Read (or re-read) the Declaration of Independence, and you will be reminded that the big complaint of the colonists was the arbitrariness of rule by a king who could just do to you whatever he wanted. We replaced that, with remarkable success, with what we call "the rule of law." In fact, maybe the rule of law has been too successful.
Faced with a situation where the laws are viewed as basically fair and well-applied, most people show a remarkable willingness to be law-abiding. Thus arises the fallacy that the world can be perfected if only we can enact enough laws prohibiting everything bad. And in this game, "bad" quickly morphs from something that most everyone would agree is wrong, to whatever got a bare majority in Congress or a state legislature on some particular day.
It may seem like most of the victimless crimes have been around forever, but look into it and you find out that this game only really got started well into the 20th century, and it only took off during your own lifetime. Gambling, for example, was pretty much open season in the United States in the 19th century, and restrictions started proliferating in the 1920s and 30s. Drugs were almost entirely legal at the federal level before the Marijuana Tax Act of 1937 tried to make marijuana illegal by back-door means. Only when that was struck down by the Supreme Court in the Timothy Leary case in 1969 did we then get the Controlled Substances Act of 1970 and the launch of the "War on Drugs." I was in college. Also launched in the momentous year of 1970 was the war against the victimless crime that I regard as the most ridiculous and most futile of all to try to wipe out, namely "money laundering." The law that started it was the so-called Bank Secrecy Act of 1970. (A better name for it would be the Bank Non-Secrecy Act -- It requires your bank to rat you out to the government on request and not tell you that they are doing it.) And then we have the explosion of increasingly preposterous "crimes" over the past few decades: Installing a toilet of more than 1.6 gallon flush (Energy Policy and Conservation Act of 1992)! Manufacturing a 100 watt incandescent light bulb (Energy Independence and Security Act of 2007)! OK, make that a 75 watt incandescent light bulb! I could go on (and on, and on).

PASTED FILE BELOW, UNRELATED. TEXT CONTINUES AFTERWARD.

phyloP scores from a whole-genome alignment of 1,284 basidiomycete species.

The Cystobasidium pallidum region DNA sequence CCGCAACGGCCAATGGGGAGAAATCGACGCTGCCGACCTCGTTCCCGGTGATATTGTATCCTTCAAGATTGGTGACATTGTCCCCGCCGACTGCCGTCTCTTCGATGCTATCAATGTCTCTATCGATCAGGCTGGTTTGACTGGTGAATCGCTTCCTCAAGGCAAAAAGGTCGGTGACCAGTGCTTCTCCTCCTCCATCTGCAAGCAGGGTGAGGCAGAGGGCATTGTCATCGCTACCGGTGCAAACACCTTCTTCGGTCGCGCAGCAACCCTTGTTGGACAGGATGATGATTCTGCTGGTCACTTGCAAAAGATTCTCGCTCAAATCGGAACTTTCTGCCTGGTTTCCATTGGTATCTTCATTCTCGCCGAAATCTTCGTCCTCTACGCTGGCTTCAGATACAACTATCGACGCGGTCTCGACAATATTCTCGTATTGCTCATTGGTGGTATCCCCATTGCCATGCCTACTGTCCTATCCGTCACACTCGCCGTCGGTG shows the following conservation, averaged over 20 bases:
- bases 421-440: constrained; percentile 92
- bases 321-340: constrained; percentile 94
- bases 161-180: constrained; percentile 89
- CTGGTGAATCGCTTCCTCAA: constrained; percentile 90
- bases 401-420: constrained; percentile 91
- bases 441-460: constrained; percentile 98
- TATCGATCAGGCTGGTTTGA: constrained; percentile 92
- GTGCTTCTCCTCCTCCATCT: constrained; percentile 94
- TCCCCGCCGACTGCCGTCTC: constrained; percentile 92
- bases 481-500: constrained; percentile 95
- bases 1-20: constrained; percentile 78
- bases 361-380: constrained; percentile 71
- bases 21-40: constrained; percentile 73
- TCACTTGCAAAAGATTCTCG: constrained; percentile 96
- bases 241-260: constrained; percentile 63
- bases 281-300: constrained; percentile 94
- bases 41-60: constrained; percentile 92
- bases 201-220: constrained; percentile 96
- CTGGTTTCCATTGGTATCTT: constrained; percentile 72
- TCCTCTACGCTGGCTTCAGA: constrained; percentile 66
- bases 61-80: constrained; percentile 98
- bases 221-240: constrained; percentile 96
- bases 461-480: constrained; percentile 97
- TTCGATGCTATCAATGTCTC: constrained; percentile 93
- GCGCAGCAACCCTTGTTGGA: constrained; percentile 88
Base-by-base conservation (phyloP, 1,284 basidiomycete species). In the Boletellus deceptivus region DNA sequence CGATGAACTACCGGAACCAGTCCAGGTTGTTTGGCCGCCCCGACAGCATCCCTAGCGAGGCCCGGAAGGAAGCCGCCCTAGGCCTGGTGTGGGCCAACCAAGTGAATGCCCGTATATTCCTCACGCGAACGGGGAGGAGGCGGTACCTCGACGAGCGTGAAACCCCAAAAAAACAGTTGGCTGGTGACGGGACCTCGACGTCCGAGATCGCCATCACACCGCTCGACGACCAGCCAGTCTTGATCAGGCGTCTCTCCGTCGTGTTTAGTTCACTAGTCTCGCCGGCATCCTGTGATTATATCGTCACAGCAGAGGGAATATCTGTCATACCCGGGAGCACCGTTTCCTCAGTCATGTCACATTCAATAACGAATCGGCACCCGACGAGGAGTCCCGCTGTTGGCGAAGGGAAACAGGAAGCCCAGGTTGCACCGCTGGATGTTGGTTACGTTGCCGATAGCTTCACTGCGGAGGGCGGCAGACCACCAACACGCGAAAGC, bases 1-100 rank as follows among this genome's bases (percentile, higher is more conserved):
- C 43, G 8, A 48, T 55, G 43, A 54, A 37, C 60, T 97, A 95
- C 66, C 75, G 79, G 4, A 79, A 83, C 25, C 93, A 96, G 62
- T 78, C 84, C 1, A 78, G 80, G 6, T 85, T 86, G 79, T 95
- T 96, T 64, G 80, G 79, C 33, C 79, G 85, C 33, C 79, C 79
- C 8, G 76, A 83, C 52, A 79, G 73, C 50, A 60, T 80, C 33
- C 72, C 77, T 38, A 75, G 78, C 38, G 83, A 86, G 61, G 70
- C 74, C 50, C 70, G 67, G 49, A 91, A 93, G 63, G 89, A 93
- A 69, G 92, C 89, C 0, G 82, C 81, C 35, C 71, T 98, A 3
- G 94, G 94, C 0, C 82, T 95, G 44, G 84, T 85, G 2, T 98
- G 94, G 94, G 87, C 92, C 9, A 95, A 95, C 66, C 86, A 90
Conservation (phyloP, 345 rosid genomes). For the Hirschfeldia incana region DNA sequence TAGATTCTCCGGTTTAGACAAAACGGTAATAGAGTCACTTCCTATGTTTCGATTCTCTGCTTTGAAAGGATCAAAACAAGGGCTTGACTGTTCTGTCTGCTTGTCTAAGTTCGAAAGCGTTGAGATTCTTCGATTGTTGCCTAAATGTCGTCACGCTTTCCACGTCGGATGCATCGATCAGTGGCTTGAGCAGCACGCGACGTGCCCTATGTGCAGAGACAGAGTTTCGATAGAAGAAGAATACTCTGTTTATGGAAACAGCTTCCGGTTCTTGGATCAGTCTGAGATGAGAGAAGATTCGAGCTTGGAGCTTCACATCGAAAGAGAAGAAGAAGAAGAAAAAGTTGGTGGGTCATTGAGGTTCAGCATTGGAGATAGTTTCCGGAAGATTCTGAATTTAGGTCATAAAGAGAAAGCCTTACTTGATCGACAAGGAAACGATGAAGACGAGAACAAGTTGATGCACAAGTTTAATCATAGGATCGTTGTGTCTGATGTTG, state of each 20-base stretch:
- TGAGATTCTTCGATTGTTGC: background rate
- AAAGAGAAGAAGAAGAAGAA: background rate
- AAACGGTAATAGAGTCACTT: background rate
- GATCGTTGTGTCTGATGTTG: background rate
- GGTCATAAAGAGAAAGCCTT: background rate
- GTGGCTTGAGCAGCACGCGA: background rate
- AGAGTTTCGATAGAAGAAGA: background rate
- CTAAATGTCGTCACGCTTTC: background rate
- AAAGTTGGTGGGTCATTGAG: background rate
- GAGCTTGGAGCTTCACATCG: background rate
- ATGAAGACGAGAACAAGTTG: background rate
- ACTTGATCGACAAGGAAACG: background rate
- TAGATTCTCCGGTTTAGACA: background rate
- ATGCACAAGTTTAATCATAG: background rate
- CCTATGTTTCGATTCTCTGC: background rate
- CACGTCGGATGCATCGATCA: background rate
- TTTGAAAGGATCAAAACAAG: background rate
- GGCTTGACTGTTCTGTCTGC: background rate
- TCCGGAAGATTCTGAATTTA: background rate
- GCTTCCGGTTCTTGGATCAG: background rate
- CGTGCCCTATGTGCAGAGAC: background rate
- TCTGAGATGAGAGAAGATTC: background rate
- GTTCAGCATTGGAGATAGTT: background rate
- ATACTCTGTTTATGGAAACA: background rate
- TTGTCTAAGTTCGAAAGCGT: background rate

Read the justification for any of this stuff, and you find out that freedom just isn't considered a value of any importance by many people. And actually, it's far worse than that, because restrictions on human freedom come with untold unintended consequences as people act to evade the restrictions. Yet it is very hard to get the unintended consequences heard as part of the debate.
Nowhere is this clearer than in the drug war. Most of the debate is between drugs = bad and therefore should be illegal, versus drugs = good and therefore should be legal. There actually is some to be said on the side of drugs = good, most notably medical uses of marijuana, and remarkably that is where most of the recent ground has been gained. But I would not stand up for the drugs = good position for most people and in most circumstances.
Looking over the arguments put forth by the drugs = bad crowd, it's hard to find much if any discussion of the value of human freedom or of the unintended negative consequences of the drug war. For example, Bill O'Reilly of Fox News has become a big advocate of continued illegality of drugs including marijuana. Here is a 2013 column he wrote on he subject. Excerpt:
If you have kids, you most likely prayed hard that they would avoid drugs and alcohol. Once a child becomes intoxicated, childhood is over. The young person will never be the same again. Thus, a sane society discourages substance abuse if only to protect children. A sane society does not put a happy face on inebriation.
O'Reilly puts what he calls the "freedom issue" among the "usual excuses" put forth by the legalizers. He completely equates "discouraging substance abuse" with necessary criminalization and putting millions of people in jail. Or here is a relatively balanced discussion of the drug war from a high ranking official of the New York Police Department. But at bottom he weighs freedom at zero and thinks that drugs turn the users into crazed maniacs who go on crime sprees. Is there any actual evidence for that?
Or for that matter, is there any actual evidence that criminalization decreases the number of drug users? A big recent study from the European Union concludes "Among the strongest and most consistent findings, eliminating punishments for possession for personal use is not associated with higher drug use."
And then there is the long list of negative consequences of the war. Here is a roundup. Examples:
- $51 billion annually spent on the drug war. (I have seen higher numbers elsewhere.)
- 1.55 million arrests in the U.S. in 2012 on nonviolent drug charges.
- 658,000 arrests in the U.S. in 2012 for marijuana for possession only
- $46.7 billion foregone tax revenue (OK, that one is kind of made up, but doesn't seem wildly out of line to me.)
- 70,000 deaths in Mexico since 2006.
And they don't even mention hard-to-quantify (but also hard to deny) things like increased crime and corruption of the police. It sure seems like a lot of the murders in places like Chicago and Detroit stem from drug turf wars, a consequence of prohibition.
And don't get me started on money laundering!